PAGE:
No, we cannot blame the school for our inability to fight savagely over our idol. We cannot blame them for taking hold of Boxer and creating the series of events that they hoped would create the same passion within the students that the old tosses and flashes did.
We also cannot blame them for failing.
Indeed, they did fail. Boxer fervor had died to such a degree that Boxer was walked through the UC shortly after noon to a reception of little other than disinterested glances and a couple of questions. Disinterested glances and an otherwise lack of interest are not passion: they are apathy.
The school had the right idea when they organized the competitions. They created a group of students that would oversee the group with the blessings of the administration.
There were some mistakes that were made in the Boxer Spirit events that lead to the demise of the passion. One mistake was the timing. They were held during Greek pledging and at the same time as the seasons of several sports teams, effectively eliminating these historical contenders from the competition.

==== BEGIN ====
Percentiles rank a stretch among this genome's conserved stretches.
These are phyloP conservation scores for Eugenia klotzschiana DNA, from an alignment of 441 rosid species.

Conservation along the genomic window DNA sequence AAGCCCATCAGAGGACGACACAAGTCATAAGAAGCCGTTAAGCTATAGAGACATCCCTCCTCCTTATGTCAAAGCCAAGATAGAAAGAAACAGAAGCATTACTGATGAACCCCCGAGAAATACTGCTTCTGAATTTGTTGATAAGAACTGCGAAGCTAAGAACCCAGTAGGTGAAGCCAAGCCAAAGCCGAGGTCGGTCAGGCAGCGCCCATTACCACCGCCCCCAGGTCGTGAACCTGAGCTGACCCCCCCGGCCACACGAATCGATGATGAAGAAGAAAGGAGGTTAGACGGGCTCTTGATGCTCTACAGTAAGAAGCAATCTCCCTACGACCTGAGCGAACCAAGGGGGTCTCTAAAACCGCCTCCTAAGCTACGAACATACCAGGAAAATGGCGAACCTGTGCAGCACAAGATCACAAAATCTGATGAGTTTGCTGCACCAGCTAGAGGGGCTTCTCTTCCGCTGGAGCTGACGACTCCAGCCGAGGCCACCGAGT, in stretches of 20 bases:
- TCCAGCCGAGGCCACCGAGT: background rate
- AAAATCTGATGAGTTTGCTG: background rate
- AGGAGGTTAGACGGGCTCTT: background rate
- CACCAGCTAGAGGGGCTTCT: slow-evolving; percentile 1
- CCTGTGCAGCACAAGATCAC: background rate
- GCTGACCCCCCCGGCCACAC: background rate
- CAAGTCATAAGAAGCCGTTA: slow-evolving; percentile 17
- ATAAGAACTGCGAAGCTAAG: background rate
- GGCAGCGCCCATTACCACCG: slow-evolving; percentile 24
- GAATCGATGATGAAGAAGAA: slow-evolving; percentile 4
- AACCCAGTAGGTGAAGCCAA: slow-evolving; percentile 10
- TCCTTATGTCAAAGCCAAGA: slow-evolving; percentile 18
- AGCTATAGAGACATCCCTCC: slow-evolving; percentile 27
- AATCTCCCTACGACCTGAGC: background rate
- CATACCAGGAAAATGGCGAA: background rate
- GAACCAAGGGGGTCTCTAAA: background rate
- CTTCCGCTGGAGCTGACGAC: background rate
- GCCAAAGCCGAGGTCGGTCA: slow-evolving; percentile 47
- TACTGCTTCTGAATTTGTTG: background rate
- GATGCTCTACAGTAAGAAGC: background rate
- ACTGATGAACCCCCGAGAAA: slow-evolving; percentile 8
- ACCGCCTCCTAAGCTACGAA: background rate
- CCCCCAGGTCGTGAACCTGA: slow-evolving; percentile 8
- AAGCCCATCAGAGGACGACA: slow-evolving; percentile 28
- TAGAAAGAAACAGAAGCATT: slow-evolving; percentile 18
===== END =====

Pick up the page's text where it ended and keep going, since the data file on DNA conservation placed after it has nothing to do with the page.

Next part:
Worse than the timing was the nature of the competitions. They were tightly regulated, authorized by the administration, and beset by rules.
This is the primary point. This is why people stopped caring. The school took control of Boxer. They created rules.
Boxer, by his very nature, belongs to the students. Since the first time he was removed from his pedestal in the school chapel in 1906, the students have controlled his fate. Until recently, there have never been hard and fast rules. Instead, there have been guidelines governed by tradition and limited only by the imagination of those lucky passionate souls that possessed him.
Some brothers of the Gamma Sigma Fraternity, an organization of which I am proud to call myself a brother, were frustrated with recent events and student apathy. They responded to pressure from alumni and managed to obtain Boxer contrary to the wishes of the possessor and the school. I guess you could say we stole him, but that is to miss the point.
We slowly began to admit that we did, indeed, have possession of Boxer. First we brought him to the Gamma reunion dinner. Then we flashed him to the entire Pacific alumni crowd at the reunion weekend. Finally, we flashed him to the freshmen at sign shake and ring.